A summary is a concise representation of the main ideas, facts or statements of an original text, written or spoken in your own words.
Writing a summary is similar to paraphrasing, except that longer text is compressed into a sentence or two depending on the length of the document. To achieve this:
only the main points are covered
examples are included
it is written in your own words, but still referenced.
One of the fundamental methods of containing a pandemic (and thereby slowing its spread) is the imposition of restrictions on movement and gatherings (WHO, 2005; Office of Health Protection, 2006). At the local level, many pandemic plans call for school closure along with more general recommendations to avoid crowds (WHO, 2006). At the national and international level, restrictions will be placed on people’s capacities to move from one region to another.
However, people are motivated to contravene movement restrictions by a strong desire to be with their families and community, to protect their economic wellbeing, or even due to their mistrust in the advice of the government. The motivation to flee en masse can be driven by anxiety and fear of contracting the disease.
[Adapted from Hagan, P., Maguire, B., & Bopping, D. (2008). Public behaviour during a pandemic. The Australian Journal of Emergency Management, 23(3), p. 35.]
One of the ways in which a pandemic can be controlled is by restricting the movement of uninfected people locally, nationally and internationally. However, due to a number of factors, sometimes people do not abide by these restrictions (Hagan, Maguire & Bopping, 2008).
This is a very short summary. The first sentence summarises the first paragraph, and the second sentence summarises the second paragraph. Note that the reference at the end is to the authors of the original article.
Time management is a critical skill for all students to develop. Weekly and semester timetables are an excellent way to plan a study program. Students can use them to manage their most important study, work and social commitments and to set themselves study goals. Blocks of time can then be set aside for study, reading, researching and writing. The most urgent tasks can be addressed, whilst work continues on preparing for lectures, tutorials and assessments. If time has been allocated for specific purposes, it is easier to avoid unexpected demands like phone calls, visitors and invitations. Assignments can be completed and submitted on time and to a satisfactory standard.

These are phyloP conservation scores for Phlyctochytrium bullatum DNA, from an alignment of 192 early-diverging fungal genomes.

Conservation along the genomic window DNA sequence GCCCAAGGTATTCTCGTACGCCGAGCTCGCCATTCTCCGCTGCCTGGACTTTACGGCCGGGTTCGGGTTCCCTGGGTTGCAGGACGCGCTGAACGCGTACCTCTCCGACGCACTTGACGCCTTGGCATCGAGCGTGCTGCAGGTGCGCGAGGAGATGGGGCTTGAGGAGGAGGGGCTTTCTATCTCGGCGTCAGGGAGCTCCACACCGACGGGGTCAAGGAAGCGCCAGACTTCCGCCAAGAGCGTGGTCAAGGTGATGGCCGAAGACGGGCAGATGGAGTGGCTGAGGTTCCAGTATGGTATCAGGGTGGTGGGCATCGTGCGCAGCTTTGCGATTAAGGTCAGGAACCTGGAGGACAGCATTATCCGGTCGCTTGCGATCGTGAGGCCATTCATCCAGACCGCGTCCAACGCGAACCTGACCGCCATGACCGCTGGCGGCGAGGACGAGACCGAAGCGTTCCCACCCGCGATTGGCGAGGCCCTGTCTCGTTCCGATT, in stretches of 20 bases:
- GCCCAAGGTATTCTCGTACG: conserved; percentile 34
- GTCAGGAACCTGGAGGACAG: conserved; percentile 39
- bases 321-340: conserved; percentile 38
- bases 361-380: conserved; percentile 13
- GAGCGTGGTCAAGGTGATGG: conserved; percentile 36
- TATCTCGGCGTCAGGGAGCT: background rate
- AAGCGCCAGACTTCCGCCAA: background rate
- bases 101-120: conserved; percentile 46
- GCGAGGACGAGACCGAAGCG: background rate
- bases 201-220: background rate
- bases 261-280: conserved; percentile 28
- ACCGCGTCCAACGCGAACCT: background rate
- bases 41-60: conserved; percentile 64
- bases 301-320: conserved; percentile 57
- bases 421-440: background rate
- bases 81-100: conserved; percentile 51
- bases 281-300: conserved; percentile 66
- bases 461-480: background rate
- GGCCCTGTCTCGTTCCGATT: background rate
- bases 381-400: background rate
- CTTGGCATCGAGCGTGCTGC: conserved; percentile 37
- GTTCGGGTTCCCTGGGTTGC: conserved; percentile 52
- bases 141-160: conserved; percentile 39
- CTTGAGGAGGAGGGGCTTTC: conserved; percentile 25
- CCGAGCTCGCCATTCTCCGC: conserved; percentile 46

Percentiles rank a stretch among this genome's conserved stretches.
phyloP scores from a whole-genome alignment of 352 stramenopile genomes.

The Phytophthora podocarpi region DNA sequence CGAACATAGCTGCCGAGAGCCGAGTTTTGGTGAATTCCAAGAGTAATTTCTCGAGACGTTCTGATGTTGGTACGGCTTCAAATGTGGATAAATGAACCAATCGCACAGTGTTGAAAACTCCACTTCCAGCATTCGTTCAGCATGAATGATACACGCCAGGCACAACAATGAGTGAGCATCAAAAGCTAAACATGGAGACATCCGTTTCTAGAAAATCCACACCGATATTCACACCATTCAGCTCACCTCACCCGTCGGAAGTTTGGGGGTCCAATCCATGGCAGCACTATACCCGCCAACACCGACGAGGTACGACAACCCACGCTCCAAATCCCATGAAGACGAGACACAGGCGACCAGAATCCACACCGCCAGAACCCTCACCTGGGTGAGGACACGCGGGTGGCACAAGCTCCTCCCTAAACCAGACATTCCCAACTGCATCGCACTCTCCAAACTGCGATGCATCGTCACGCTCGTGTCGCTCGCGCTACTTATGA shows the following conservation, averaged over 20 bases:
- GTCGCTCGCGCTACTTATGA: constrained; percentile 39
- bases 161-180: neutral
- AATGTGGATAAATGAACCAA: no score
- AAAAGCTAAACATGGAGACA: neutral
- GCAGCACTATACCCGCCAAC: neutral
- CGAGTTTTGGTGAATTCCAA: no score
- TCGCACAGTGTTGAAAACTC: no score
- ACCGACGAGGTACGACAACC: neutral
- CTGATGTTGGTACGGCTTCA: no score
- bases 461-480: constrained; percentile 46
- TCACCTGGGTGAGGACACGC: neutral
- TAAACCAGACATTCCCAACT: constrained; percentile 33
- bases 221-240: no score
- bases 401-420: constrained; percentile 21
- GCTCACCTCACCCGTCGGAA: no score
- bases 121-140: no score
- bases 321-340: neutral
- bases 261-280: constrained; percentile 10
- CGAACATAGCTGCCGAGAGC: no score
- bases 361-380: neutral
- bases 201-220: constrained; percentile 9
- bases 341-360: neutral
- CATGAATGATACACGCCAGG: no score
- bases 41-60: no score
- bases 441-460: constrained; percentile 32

Effective time management using weekly and semester timetables allows students to manage their commitments. The specific allocation of time helps to avoid interruptions so that assessments can be completed on time.
This summary has only two sentences. Keywords have been retained (time management, weekly and semester timetables); alternative words are used (unexpected demands or interruptions); and details (work, social commitments, calls, visitors and invitations) have been omitted.
8 steps to a successful summary:
Read the original text several times to understand the main and supporting points. Note the main ideas, keywords and phrases.
Write notes in point form using keywords and phrases, retain technical or special words. Make sure you do not lose the meaning of the original text.
Set up a two column system: keywords or phrases arranged logically in the left column.
Turn the main ideas represented in the left column into sentences by writing directly from your notes and not re-reading the original text.
Combine the sentences into a short paragraph by writing a topic sentence, using linking words and phrases between sentences.
Refer back to the original text to ensure your summary reflects the main ideas.
Check for accuracy, punctuation, spelling and logical flow: have the author's ideas and meaning remained? Is it written in your own style?
Write the final version, adding the referencing details.